The Cost Of Nose Jobs, Tattoos And Kidneys. These Maps Reveal What People From Around The World Really Search For On Google.


Google is one smart search engine. For instance, when we search for stuff, it will happily suggest autocompleted terms based on what other people are searching for.


For example:

If you type in "How much does * cost in Ireland", Google already gives you a whole bunch of suggestions. These autocompletes reflect what people commonly search for — be it the cost of IVF, liposuction, or college.

Fixr, a cost-estimating website, decided to create brilliant maps that reveal how these "cost of" searches differ around the globe.

"Intrigued by the results of our U.S. state-by-state analysis of Google autocomplete results, we decided to see what the worldwide results look like," Flixr blog explains. "The results were then recorded and put into an infographic to see how countries and continents compare."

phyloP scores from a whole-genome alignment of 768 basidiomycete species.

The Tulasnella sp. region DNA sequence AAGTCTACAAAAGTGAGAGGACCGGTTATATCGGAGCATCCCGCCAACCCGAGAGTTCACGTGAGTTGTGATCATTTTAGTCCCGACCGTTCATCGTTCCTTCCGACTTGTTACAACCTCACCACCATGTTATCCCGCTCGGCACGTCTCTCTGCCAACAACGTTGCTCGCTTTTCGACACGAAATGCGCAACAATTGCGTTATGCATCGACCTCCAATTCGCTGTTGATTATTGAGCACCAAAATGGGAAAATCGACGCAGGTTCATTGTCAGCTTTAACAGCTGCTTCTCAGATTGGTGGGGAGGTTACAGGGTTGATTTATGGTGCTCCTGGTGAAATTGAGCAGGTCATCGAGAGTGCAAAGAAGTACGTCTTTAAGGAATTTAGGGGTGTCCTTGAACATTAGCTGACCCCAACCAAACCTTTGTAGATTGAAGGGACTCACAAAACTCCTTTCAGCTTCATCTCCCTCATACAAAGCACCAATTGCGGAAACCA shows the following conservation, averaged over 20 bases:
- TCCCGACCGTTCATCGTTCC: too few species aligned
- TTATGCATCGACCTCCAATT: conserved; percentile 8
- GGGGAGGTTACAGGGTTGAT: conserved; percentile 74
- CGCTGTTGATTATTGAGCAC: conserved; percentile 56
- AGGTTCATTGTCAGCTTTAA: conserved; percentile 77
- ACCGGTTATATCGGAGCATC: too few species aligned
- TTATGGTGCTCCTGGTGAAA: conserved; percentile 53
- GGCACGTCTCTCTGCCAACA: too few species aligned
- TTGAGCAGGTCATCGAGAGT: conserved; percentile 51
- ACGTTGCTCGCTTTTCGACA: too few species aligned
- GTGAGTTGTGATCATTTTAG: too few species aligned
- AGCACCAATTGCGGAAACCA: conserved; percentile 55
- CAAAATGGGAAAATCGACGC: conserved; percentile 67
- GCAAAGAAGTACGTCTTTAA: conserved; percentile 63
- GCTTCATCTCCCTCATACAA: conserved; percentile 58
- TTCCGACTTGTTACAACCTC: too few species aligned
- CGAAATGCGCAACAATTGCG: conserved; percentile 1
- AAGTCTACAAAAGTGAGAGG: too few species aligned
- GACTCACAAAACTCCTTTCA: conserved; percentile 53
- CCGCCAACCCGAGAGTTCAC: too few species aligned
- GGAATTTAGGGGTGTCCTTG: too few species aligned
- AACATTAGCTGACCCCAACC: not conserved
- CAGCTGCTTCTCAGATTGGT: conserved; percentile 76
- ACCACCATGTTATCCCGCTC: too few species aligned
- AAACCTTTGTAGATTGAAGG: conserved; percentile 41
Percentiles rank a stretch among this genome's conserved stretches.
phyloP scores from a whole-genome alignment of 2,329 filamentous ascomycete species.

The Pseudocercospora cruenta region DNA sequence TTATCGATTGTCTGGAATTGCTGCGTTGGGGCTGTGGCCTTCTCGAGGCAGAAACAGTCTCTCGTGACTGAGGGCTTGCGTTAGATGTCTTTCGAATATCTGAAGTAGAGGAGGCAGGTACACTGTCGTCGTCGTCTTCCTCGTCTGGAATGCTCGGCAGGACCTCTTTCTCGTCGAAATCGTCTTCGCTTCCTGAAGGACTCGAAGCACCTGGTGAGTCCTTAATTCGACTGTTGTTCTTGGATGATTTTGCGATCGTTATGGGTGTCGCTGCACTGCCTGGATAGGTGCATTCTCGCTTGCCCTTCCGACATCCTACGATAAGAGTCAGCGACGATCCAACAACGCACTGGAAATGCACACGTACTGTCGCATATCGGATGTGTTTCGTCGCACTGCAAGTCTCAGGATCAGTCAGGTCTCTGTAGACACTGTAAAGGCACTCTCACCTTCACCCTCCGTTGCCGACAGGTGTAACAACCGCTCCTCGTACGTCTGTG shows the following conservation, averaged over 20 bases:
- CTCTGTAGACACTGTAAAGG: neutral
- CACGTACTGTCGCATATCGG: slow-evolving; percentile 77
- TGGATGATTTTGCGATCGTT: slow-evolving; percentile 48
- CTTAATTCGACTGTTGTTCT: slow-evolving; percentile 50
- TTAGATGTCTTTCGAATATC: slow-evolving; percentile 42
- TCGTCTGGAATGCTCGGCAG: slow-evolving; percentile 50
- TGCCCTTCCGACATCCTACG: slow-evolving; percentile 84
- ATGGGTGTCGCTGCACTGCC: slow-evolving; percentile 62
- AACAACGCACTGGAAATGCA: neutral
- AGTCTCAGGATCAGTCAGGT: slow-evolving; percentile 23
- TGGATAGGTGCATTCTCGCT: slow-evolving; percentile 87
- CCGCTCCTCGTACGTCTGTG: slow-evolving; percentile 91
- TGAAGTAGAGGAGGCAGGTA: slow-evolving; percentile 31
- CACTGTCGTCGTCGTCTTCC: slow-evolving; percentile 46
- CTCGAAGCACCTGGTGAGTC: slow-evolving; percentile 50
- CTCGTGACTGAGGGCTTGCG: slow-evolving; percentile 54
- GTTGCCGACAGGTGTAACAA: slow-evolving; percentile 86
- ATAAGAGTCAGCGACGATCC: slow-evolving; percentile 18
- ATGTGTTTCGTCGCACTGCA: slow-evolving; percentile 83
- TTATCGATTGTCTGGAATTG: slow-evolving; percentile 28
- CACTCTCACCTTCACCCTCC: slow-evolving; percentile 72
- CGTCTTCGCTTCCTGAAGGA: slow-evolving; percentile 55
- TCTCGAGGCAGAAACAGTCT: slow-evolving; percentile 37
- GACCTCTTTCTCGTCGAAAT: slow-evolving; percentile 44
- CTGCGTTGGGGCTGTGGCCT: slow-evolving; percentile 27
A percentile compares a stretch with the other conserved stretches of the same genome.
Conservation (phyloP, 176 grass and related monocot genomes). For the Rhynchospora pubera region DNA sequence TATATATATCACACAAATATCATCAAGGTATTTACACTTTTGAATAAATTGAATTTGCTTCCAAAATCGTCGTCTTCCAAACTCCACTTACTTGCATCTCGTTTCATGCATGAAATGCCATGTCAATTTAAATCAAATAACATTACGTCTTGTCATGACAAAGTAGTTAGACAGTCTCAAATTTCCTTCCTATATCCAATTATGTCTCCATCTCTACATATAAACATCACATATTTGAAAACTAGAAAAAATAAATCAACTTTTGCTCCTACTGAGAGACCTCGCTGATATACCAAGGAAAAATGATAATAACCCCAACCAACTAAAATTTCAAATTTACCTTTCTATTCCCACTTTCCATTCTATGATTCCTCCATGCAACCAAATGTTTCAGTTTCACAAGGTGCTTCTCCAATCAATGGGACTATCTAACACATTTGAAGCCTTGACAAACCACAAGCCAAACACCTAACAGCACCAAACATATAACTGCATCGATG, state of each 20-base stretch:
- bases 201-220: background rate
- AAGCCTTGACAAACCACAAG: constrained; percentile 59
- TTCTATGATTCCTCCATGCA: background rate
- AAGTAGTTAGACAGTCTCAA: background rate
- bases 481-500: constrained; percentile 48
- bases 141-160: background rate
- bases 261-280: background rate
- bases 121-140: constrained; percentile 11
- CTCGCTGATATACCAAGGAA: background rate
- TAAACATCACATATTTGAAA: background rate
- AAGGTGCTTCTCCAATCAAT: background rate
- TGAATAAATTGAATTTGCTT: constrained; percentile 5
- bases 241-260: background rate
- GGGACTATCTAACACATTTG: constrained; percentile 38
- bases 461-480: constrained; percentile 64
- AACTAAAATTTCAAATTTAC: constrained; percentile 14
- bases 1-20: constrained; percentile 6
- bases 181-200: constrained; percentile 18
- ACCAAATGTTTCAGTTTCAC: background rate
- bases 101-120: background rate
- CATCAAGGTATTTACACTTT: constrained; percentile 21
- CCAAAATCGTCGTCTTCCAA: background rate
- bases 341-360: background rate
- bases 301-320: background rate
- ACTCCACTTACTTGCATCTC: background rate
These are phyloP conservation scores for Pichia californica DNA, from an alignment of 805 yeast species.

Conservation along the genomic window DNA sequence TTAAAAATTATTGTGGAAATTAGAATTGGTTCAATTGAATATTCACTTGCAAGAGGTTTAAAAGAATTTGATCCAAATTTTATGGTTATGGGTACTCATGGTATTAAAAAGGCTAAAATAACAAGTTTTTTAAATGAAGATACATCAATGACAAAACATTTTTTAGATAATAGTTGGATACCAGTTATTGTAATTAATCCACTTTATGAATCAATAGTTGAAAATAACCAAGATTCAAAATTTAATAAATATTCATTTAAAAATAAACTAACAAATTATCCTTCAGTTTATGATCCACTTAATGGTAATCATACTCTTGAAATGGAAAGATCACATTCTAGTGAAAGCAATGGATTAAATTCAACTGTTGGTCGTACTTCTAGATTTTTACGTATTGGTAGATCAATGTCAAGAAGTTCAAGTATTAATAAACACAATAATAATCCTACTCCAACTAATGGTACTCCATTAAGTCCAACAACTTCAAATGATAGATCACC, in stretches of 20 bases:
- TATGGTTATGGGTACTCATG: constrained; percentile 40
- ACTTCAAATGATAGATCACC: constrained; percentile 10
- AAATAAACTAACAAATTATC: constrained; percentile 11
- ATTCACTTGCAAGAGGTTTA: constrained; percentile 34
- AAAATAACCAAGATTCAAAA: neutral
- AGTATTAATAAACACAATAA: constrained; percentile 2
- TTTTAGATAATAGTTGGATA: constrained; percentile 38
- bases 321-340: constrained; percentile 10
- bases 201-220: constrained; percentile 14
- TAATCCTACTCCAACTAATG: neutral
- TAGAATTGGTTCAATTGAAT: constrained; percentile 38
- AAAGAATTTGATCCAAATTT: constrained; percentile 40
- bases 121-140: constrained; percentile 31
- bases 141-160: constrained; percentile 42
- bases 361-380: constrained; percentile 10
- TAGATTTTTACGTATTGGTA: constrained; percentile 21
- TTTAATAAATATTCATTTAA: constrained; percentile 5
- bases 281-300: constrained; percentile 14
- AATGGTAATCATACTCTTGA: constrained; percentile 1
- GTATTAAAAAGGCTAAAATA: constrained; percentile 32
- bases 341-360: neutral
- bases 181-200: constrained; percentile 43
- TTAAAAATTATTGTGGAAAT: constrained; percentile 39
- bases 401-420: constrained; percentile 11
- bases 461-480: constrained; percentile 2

Scroll down to see the results. They are absolutely fascinating.

North America

It appears that people are really interest in the cost of a "patent" in the US. Well that's very entrepreneurial of you, America. 

South America

Panama hats in.... Ecuador. Surprise! 


Countries that are worth a special mention in Europe include:

- France with "croissant." Obvi.
- Monaco with "to moor a yacht." 
- Albania with "nose jobs."


As Google search data suggests, people in Kuwait are most interested in the price of a Lamborghini; in Iran, a kidney.

When it comes to South East Asia it's all about tattoos, beer, retirement, and prostitutes. Talk about the need to raise awareness of human trafficking.


Even more horrifying, in Mauritania, the top Googled cost was "cost of a slave." 

After that came food, cows, petrol and weddings. 

WTF Mauritania?!


While people in Australia want to know more about the cost of In Vitro Fertilization, neighboring New Zealand is interested in vasectomies. Quite the contrast.

But all of these results need to be taken with many grains of salt because, as one one commenter pointed out on Fixr, these maps likely reflect what English-speaking visitors — not locals — search for in these countries

Nevertheless, it's still a fascinating — and frightening — window into what people search for when they think no one is watching.

Thanks, Google.

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Related: 5 Most Frequent Google Searches in 2014 Will Surprise You.


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